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Angel Agnes:The Heroine of the Yellow Fever Plague in Shreveport

The Heroine of the Yellow Fever Plague in Shreveport

Library of Alexandria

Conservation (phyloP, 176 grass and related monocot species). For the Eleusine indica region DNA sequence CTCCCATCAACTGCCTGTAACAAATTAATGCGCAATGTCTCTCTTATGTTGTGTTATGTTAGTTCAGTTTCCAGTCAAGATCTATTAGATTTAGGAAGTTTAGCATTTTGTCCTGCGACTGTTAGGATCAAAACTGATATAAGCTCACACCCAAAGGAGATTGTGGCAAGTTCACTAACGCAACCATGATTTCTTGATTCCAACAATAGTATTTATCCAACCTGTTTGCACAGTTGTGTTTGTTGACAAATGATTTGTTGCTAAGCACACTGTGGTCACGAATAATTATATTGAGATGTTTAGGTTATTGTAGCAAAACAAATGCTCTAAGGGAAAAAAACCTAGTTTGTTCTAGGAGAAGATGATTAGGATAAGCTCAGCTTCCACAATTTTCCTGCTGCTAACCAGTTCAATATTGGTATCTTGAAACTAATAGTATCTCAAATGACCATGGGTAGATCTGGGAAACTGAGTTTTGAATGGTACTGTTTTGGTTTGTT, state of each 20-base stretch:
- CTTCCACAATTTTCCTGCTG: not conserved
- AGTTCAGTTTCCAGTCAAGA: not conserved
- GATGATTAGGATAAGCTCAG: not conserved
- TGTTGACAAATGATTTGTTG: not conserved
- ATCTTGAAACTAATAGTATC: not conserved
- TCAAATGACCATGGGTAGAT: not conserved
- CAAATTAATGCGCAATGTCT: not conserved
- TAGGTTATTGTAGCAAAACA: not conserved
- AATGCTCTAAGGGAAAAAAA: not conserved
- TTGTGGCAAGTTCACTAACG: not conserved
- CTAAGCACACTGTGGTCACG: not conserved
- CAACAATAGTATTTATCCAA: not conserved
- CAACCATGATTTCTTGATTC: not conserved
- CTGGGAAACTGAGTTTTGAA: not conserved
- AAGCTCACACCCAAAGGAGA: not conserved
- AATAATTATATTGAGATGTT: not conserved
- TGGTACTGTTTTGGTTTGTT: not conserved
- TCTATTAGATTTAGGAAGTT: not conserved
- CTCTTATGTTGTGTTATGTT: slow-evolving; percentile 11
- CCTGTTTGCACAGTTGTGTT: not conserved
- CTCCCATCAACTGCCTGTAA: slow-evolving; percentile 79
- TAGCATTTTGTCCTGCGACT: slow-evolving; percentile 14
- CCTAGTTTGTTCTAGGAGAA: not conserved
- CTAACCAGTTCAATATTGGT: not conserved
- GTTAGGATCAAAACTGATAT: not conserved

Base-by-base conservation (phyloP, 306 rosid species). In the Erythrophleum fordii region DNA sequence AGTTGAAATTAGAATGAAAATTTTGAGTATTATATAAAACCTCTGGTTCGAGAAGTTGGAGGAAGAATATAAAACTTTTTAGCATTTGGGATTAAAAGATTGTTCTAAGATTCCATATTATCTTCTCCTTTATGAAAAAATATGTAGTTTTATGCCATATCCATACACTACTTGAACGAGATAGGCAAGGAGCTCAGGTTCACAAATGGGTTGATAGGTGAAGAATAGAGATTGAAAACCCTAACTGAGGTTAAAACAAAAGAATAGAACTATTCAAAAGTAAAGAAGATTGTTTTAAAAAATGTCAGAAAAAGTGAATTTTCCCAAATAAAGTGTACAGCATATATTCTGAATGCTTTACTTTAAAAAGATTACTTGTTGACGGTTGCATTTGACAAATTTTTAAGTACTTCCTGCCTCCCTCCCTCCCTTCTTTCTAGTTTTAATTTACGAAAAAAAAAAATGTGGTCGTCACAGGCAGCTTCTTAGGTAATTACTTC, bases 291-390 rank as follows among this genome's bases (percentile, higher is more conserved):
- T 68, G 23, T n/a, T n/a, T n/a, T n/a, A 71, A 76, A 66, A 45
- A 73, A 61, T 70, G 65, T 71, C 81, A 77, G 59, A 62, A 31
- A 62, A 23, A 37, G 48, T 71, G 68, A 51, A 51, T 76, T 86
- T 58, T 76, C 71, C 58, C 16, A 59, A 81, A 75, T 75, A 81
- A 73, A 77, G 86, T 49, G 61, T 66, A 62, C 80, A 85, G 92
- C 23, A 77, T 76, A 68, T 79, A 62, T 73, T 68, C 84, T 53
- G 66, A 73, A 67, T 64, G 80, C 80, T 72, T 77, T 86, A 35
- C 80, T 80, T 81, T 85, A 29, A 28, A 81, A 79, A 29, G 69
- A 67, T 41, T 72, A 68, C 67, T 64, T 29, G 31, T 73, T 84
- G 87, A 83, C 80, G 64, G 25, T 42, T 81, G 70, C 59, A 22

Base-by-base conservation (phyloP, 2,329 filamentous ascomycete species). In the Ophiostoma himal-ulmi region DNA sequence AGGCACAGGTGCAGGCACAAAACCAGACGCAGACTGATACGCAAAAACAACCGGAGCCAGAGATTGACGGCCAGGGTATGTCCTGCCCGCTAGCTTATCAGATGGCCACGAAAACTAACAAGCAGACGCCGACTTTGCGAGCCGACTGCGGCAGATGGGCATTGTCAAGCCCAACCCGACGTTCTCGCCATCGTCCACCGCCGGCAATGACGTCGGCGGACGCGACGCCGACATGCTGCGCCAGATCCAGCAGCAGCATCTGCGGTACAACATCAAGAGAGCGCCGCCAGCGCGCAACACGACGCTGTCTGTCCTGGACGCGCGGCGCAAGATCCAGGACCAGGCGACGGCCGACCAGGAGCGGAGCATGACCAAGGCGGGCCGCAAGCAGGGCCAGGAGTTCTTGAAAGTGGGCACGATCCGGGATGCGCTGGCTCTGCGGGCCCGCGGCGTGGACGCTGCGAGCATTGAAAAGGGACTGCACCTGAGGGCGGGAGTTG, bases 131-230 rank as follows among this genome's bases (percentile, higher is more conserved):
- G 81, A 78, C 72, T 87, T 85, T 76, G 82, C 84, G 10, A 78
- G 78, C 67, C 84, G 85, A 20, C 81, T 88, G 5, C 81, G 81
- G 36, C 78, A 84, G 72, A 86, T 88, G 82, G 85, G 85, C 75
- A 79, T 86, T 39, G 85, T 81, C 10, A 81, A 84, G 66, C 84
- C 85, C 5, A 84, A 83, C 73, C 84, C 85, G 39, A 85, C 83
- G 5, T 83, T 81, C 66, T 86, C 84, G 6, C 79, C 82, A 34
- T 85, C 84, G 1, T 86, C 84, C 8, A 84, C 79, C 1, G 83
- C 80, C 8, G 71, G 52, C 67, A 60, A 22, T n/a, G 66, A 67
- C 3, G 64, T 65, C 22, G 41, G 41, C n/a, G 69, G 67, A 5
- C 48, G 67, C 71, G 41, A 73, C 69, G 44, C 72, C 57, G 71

ANGEL AGNES. May God protect you, reader of this book, from all manner of sickness; but above all, from that thrice dreaded pestilence, yellow fever. Of all the scourge ever sent upon poor sinful man, none equals in horror and loathsomeness yellow fever. Strong fathers and husbands, sons and brothers, who would face the grape-shot battery in battle, have fled dismayed from the approach of yellow fever. They have even deserted those most dear to them. Courageous, enduring women, too, who feared hardly any other form of sickness, have been terrified into cowardice and flight when yellow fever announced its awful presence. Such was the state of affairs when, a short time ago, the startling announcement was made that yellow fever had broken out in Shreveport, Louisiana, and that it was of the most malignant type. At once everybody who could do so left the stricken city for safer localities, and, with equal promptitude, other cities and towns quarantined themselves against Shreveport, for fear of the spread of the frightful contagion to their own homes and firesides. Daily the telegraph flashed to all parts of the land the condition of Shreveport, until the operators themselves were cut down by the disease and carried to the graveyard. Volunteers were then called for from among operators in the places, and several of these, who came in response to the call, though acclimated, and fanciedly safe, took it and died. Then it was that terror really began to take hold of the people in earnest. A man was alive and well in the morning, and at night he was a horrible corpse. The fond mother who thanked heaven, as she put her children to bed, that she had no signs of the malady, and would be able to nurse them if they got sick, left those little ones orphans before another bedtime came around. In some cases even, the fell destroyer within forty-eight hours struck down whole families, leaving neither husband, mother nor orphans to mourn each other, but sweeping them all into eternity on one wave as it were. Then it was that a great wail of mortal distress rose from Shreveport—a call for help from one end of the land to another. Business came to a stand-still, the ordinary avocations of life were suspended. No work! no money! no bread! Nothing but sickness! nothing but horror! nothing but despair! nothing but death! Alas! was there no help in this supreme moment? There was plenty of money forthcoming, but no nurses. Philanthropic men and women in near and also distant States, sent their dollars even by telegraph. But who would go thither and peril his or her life for the good of the city in sackcloth and ashes